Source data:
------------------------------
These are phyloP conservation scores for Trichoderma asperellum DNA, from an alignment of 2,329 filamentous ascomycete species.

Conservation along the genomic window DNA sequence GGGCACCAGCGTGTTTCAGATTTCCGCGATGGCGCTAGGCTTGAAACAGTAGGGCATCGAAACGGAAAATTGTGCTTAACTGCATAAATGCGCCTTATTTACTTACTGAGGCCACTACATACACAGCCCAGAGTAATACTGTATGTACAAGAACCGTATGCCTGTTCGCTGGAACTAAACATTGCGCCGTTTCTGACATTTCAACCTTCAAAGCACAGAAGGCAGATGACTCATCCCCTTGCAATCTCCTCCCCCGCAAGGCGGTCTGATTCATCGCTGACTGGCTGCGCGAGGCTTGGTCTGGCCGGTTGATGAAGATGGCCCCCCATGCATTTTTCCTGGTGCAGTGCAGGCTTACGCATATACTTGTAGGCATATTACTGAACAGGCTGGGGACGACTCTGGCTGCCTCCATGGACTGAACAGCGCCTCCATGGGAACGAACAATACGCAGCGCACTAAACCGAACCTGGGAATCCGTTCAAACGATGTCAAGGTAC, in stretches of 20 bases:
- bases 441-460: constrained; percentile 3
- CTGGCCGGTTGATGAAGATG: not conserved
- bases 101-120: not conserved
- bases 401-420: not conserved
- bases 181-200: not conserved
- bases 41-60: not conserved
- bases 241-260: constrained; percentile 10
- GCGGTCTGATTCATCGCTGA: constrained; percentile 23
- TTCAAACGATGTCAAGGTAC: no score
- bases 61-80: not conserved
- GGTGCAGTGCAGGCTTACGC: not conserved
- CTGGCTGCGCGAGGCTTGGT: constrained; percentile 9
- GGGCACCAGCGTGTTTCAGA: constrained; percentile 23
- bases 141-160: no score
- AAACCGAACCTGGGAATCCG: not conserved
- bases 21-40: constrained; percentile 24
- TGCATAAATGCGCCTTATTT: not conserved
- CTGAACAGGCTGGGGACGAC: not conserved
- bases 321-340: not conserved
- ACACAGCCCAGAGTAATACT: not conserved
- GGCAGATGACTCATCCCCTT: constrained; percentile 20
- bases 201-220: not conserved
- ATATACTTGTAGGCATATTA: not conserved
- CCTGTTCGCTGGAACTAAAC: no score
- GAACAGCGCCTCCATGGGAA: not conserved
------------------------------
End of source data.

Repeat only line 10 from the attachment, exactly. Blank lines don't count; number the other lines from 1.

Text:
- GCGGTCTGATTCATCGCTGA: constrained; percentile 23